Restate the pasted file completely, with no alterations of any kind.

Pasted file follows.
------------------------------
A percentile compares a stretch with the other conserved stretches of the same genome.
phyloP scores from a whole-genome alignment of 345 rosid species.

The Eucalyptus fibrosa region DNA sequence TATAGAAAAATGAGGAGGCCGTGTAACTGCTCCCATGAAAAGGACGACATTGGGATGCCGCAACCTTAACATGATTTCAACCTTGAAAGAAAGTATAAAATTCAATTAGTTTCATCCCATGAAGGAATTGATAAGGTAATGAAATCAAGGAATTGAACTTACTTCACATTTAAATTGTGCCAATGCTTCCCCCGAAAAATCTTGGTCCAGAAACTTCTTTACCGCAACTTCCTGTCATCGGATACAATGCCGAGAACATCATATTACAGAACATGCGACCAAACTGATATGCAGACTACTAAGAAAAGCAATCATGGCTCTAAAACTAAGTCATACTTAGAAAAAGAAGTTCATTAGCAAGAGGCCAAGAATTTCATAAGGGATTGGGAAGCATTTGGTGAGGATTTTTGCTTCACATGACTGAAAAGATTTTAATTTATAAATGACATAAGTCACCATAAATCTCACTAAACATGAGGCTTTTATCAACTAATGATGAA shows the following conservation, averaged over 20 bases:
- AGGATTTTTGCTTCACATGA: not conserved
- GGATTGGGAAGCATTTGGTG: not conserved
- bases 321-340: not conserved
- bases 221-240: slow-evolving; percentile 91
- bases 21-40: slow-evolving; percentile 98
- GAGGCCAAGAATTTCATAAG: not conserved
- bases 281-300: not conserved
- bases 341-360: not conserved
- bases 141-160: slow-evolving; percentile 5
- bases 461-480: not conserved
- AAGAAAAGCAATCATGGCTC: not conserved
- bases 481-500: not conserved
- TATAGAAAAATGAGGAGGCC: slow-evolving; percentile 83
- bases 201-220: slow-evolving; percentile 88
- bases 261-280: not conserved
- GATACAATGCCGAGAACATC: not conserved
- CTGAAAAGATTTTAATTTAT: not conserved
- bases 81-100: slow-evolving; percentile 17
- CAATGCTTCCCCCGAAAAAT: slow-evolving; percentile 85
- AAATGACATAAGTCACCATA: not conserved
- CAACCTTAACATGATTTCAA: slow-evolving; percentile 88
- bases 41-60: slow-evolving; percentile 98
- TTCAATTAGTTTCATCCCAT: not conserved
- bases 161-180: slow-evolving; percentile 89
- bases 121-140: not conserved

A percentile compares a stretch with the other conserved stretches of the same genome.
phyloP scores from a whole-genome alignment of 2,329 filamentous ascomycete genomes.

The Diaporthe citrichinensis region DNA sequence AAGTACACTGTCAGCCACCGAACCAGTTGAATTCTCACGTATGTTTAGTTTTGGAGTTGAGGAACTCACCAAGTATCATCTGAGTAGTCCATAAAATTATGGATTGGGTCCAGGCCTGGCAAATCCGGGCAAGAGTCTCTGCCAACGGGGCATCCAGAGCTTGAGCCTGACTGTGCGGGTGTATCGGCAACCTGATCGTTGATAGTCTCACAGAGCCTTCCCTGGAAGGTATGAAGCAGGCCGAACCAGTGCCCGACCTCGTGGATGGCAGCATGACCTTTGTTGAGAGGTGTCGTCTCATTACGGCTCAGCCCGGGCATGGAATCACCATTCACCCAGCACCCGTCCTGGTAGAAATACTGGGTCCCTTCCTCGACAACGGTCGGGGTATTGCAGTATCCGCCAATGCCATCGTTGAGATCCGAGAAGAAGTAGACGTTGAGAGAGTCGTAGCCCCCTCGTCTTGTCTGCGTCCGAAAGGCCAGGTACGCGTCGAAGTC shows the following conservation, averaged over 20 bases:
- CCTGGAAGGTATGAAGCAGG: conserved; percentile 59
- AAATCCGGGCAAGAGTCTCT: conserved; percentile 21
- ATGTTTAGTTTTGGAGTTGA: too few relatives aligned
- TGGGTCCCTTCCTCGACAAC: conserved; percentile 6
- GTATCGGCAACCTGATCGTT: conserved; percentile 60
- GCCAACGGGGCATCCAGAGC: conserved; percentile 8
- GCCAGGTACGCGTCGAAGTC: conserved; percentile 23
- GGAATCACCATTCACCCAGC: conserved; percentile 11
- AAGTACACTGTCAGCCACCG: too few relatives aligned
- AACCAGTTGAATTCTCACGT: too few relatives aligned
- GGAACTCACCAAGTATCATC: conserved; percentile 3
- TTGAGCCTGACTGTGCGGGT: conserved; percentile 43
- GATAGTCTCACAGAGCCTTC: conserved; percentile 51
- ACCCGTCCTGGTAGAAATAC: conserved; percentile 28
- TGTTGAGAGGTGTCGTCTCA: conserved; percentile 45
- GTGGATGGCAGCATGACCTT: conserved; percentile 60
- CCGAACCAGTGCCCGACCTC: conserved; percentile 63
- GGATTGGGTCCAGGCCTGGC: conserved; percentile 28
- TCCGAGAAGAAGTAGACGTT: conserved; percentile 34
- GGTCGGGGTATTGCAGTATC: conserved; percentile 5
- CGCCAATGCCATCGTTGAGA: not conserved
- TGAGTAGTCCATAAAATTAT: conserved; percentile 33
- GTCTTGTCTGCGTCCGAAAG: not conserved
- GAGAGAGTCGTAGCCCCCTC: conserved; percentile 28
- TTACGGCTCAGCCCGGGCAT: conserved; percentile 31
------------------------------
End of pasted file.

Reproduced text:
A percentile compares a stretch with the other conserved stretches of the same genome.
phyloP scores from a whole-genome alignment of 345 rosid species.

The Eucalyptus fibrosa region DNA sequence TATAGAAAAATGAGGAGGCCGTGTAACTGCTCCCATGAAAAGGACGACATTGGGATGCCGCAACCTTAACATGATTTCAACCTTGAAAGAAAGTATAAAATTCAATTAGTTTCATCCCATGAAGGAATTGATAAGGTAATGAAATCAAGGAATTGAACTTACTTCACATTTAAATTGTGCCAATGCTTCCCCCGAAAAATCTTGGTCCAGAAACTTCTTTACCGCAACTTCCTGTCATCGGATACAATGCCGAGAACATCATATTACAGAACATGCGACCAAACTGATATGCAGACTACTAAGAAAAGCAATCATGGCTCTAAAACTAAGTCATACTTAGAAAAAGAAGTTCATTAGCAAGAGGCCAAGAATTTCATAAGGGATTGGGAAGCATTTGGTGAGGATTTTTGCTTCACATGACTGAAAAGATTTTAATTTATAAATGACATAAGTCACCATAAATCTCACTAAACATGAGGCTTTTATCAACTAATGATGAA shows the following conservation, averaged over 20 bases:
- AGGATTTTTGCTTCACATGA: not conserved
- GGATTGGGAAGCATTTGGTG: not conserved
- bases 321-340: not conserved
- bases 221-240: slow-evolving; percentile 91
- bases 21-40: slow-evolving; percentile 98
- GAGGCCAAGAATTTCATAAG: not conserved
- bases 281-300: not conserved
- bases 341-360: not conserved
- bases 141-160: slow-evolving; percentile 5
- bases 461-480: not conserved
- AAGAAAAGCAATCATGGCTC: not conserved
- bases 481-500: not conserved
- TATAGAAAAATGAGGAGGCC: slow-evolving; percentile 83
- bases 201-220: slow-evolving; percentile 88
- bases 261-280: not conserved
- GATACAATGCCGAGAACATC: not conserved
- CTGAAAAGATTTTAATTTAT: not conserved
- bases 81-100: slow-evolving; percentile 17
- CAATGCTTCCCCCGAAAAAT: slow-evolving; percentile 85
- AAATGACATAAGTCACCATA: not conserved
- CAACCTTAACATGATTTCAA: slow-evolving; percentile 88
- bases 41-60: slow-evolving; percentile 98
- TTCAATTAGTTTCATCCCAT: not conserved
- bases 161-180: slow-evolving; percentile 89
- bases 121-140: not conserved

A percentile compares a stretch with the other conserved stretches of the same genome.
phyloP scores from a whole-genome alignment of 2,329 filamentous ascomycete genomes.

The Diaporthe citrichinensis region DNA sequence AAGTACACTGTCAGCCACCGAACCAGTTGAATTCTCACGTATGTTTAGTTTTGGAGTTGAGGAACTCACCAAGTATCATCTGAGTAGTCCATAAAATTATGGATTGGGTCCAGGCCTGGCAAATCCGGGCAAGAGTCTCTGCCAACGGGGCATCCAGAGCTTGAGCCTGACTGTGCGGGTGTATCGGCAACCTGATCGTTGATAGTCTCACAGAGCCTTCCCTGGAAGGTATGAAGCAGGCCGAACCAGTGCCCGACCTCGTGGATGGCAGCATGACCTTTGTTGAGAGGTGTCGTCTCATTACGGCTCAGCCCGGGCATGGAATCACCATTCACCCAGCACCCGTCCTGGTAGAAATACTGGGTCCCTTCCTCGACAACGGTCGGGGTATTGCAGTATCCGCCAATGCCATCGTTGAGATCCGAGAAGAAGTAGACGTTGAGAGAGTCGTAGCCCCCTCGTCTTGTCTGCGTCCGAAAGGCCAGGTACGCGTCGAAGTC shows the following conservation, averaged over 20 bases:
- CCTGGAAGGTATGAAGCAGG: conserved; percentile 59
- AAATCCGGGCAAGAGTCTCT: conserved; percentile 21
- ATGTTTAGTTTTGGAGTTGA: too few relatives aligned
- TGGGTCCCTTCCTCGACAAC: conserved; percentile 6
- GTATCGGCAACCTGATCGTT: conserved; percentile 60
- GCCAACGGGGCATCCAGAGC: conserved; percentile 8
- GCCAGGTACGCGTCGAAGTC: conserved; percentile 23
- GGAATCACCATTCACCCAGC: conserved; percentile 11
- AAGTACACTGTCAGCCACCG: too few relatives aligned
- AACCAGTTGAATTCTCACGT: too few relatives aligned
- GGAACTCACCAAGTATCATC: conserved; percentile 3
- TTGAGCCTGACTGTGCGGGT: conserved; percentile 43
- GATAGTCTCACAGAGCCTTC: conserved; percentile 51
- ACCCGTCCTGGTAGAAATAC: conserved; percentile 28
- TGTTGAGAGGTGTCGTCTCA: conserved; percentile 45
- GTGGATGGCAGCATGACCTT: conserved; percentile 60
- CCGAACCAGTGCCCGACCTC: conserved; percentile 63
- GGATTGGGTCCAGGCCTGGC: conserved; percentile 28
- TCCGAGAAGAAGTAGACGTT: conserved; percentile 34
- GGTCGGGGTATTGCAGTATC: conserved; percentile 5
- CGCCAATGCCATCGTTGAGA: not conserved
- TGAGTAGTCCATAAAATTAT: conserved; percentile 33
- GTCTTGTCTGCGTCCGAAAG: not conserved
- GAGAGAGTCGTAGCCCCCTC: conserved; percentile 28
- TTACGGCTCAGCCCGGGCAT: conserved; percentile 31